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ADHD - Is Ritalin Kiddie Cocaine?

Ritalin - The Feminists’ Answer to Active Little Boys

By: Mary Mostert, Analyst, Original Source (www.originalsources.com)

September 2, 1999

A study published recently by the American Journal of Public Health which involved 30,000 children in two school districts in Virginia strongly suggestes that ADHD, the attention deficit hyperactivity disorder, “may be overdiagnosed, and the drug used to treat the condition may be overprescribed.”

Really now? Having raised a very active boy who quite definitely would be on Ritalin today if his teachers had their way, I still doubt the existence of the “disorder.” Today, nearly 6 percent of the school-age population in the United States has been diagnosed with ADHD, a condition “characterised by impulsive behaviour and difficulties in paying attention and keeping still.” Approximately 90 percent of patients with ADHD take the drug Ritalin.

Ritalin, or methylphenidate, is a mild central nervous system stimulant. It boosts the brain's ability to control impulsive behaviour and helps children concentrate. Dr. Mary Ann Block the author of "No More Ritalin" refers to Ritalin as "kiddie cocaine" and contends it can cause dangerous behaviour. (see: http://www.blockcenter.com/main.htm) Among my grandchildren’s generation, Ritalin use, in my opinion, quite definitely IS being used as “kiddie cocaine” to “control” normal boy behavior.

Today, when a child is totally bored in school, or jumps from one subject to another, you can bet someone at that school is going to pressure the parents to put the kid of Ritalin. In fact, one of my grandaughters, far less active and less rambunctious than her uncle at the same age was teacher-diagnosed as needing Ritalin. Her mother’s answer was a firm “No!”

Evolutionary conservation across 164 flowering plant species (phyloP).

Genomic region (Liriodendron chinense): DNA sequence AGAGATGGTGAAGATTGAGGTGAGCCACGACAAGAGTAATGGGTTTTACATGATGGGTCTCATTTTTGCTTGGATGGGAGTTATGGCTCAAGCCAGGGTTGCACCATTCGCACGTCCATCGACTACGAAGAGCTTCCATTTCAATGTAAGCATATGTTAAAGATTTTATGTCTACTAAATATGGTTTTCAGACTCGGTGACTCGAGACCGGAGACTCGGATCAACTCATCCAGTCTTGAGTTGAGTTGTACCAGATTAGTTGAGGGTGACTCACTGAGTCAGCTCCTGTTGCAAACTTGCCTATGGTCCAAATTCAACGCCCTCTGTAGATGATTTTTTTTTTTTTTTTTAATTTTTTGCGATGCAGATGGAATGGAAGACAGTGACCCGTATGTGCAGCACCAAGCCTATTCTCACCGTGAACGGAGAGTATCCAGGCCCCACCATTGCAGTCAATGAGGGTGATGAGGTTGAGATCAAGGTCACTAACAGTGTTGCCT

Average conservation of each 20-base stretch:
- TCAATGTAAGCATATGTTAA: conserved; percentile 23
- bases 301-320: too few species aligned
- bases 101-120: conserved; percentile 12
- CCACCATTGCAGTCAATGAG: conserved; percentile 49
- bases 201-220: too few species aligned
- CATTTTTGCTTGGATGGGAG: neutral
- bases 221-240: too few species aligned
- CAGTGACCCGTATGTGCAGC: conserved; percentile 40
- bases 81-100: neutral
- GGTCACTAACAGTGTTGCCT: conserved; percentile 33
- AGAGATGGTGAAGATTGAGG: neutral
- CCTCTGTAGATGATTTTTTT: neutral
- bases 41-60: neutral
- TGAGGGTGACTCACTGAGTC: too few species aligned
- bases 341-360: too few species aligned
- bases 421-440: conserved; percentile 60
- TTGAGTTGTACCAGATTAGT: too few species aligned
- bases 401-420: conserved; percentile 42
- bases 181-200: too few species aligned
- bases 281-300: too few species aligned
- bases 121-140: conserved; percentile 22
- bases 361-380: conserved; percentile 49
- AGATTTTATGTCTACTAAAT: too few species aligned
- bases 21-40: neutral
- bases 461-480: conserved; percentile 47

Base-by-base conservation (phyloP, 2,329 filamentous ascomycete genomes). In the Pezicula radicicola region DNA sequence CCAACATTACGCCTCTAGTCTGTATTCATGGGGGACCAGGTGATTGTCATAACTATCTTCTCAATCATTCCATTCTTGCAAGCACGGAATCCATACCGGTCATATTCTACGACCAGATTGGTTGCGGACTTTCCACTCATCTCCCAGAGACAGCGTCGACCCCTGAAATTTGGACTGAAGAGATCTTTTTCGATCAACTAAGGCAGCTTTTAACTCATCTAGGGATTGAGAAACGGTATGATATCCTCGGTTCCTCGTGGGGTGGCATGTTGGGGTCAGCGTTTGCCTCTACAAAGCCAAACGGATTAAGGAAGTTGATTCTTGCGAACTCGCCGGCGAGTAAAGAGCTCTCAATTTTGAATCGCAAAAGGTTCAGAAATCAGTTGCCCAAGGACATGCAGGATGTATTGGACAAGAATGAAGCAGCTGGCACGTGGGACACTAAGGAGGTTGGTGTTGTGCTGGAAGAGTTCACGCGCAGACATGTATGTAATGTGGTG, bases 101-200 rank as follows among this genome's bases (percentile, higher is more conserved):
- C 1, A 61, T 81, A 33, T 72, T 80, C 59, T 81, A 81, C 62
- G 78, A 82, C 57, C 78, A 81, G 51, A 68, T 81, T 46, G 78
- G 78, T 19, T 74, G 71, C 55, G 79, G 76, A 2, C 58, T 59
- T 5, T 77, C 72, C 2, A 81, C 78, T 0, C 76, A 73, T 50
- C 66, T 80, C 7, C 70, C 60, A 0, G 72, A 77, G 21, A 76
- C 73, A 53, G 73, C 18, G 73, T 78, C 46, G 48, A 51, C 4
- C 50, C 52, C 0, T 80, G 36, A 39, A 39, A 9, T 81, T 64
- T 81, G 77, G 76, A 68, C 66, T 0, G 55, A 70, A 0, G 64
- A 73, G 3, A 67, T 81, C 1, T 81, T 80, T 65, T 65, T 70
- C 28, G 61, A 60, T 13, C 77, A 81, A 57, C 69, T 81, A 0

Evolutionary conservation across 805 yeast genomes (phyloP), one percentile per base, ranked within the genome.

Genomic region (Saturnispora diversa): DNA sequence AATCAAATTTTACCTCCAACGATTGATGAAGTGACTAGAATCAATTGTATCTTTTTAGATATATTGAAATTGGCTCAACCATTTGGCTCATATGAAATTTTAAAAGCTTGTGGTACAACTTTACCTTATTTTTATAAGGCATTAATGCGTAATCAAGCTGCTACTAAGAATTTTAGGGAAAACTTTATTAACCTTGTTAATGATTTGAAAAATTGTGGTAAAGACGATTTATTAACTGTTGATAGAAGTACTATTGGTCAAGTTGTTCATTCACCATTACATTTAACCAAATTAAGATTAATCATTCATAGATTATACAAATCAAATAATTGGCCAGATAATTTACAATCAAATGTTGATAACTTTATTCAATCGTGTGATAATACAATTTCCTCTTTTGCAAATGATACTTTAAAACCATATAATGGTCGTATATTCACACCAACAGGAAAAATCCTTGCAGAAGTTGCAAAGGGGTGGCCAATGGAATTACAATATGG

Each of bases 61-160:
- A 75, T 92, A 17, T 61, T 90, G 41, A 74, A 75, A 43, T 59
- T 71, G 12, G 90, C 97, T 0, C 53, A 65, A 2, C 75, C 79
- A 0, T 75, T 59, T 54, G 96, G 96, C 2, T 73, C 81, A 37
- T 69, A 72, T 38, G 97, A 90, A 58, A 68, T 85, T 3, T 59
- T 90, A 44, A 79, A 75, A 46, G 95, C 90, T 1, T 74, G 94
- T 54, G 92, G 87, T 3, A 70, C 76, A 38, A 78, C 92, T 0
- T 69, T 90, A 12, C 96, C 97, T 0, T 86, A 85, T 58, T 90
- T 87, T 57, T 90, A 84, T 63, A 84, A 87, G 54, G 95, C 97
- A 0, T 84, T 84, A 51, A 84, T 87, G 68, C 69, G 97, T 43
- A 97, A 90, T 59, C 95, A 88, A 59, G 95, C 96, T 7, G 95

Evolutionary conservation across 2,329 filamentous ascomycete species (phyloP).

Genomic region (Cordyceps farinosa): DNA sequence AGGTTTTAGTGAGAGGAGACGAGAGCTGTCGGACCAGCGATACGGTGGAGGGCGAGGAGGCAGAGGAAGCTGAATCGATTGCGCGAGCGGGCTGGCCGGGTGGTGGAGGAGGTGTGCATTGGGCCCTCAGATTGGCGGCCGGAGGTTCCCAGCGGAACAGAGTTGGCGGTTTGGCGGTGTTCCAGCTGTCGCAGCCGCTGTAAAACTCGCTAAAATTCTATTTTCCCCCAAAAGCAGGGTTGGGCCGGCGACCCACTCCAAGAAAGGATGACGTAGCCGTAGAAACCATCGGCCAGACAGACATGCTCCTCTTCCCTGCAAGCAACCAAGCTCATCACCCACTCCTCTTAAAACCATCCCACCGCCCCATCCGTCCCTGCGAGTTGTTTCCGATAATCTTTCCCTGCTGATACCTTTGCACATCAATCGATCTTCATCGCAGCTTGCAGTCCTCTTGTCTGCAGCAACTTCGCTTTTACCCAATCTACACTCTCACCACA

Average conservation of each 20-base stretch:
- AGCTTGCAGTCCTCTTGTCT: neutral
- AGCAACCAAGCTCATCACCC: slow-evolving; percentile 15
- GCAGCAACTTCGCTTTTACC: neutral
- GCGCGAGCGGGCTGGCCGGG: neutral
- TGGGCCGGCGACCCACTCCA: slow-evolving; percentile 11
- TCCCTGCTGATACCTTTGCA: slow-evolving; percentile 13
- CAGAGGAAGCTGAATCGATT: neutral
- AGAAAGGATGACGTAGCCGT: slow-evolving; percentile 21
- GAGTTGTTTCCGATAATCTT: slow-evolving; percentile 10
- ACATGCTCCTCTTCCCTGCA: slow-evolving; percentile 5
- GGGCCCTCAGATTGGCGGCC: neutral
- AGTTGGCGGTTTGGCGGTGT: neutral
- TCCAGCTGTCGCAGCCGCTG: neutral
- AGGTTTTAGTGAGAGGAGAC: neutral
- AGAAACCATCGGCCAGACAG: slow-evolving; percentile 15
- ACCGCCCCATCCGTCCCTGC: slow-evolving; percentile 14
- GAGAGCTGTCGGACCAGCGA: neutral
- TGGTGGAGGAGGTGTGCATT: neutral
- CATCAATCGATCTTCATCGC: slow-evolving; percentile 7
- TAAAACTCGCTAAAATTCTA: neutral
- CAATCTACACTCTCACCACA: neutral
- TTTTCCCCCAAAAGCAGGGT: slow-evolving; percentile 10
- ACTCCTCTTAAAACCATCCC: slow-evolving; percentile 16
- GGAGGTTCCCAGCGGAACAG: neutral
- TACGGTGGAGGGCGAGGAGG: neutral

LeFever found the number of children medicated in school for ADHD was 17 percent for white boys, 9 percent for African-American boys, 7 percent for white girls and 3 percent for African-American girls.

Seventeen percent of Virginia’s white boys are abnormal and require what Dr. Block calls “... mind-altering drugs”? Block points out that Ritalin, is “almost identical to cocaine -- goes to the same receptor site in the brain, causes the same high when taken in the same manner," Block said. Of course, the doctors who prescribe Ritalin claim it is “safe when taken under close supervision and does not have long-term effects even if started at a very young age.”

Others see a totally different picture with the same “results.” What many teachers want to see in their students, and what Ritalin does may be the same thing. However, is what teachers want in the way of behaviour in their class necessarily a good thing for a bright, healthy, child with an inquiring mind? Is the problem in the classroom with the child not paying attention or the problem in the classroom a boring teacher?

For example, if your 10 year old son is considered ADHD in the classroom because he won’t or “can’t” concentrate, but comes home and plays for hours with his game-boy or Nintendo, the kid obviously CAN concentrate. In fact, most 10 year olds today can beat the socks off their grandparents at Nintendo because they are so GOOD at concentrating on the game.

Invariably when I get into a discussion with ADHD parents they tell me that their child usually “performs better in school” and “relates better with family and friends.” When I ask for specifics I find that the child is “better able” to do boring school work. This is a plus? Parents, some of the homework I’ve seen in recent years makes no sense. A child who can plow through it and end up believing it makes sense is the one with the problem, not the child who is bored with it.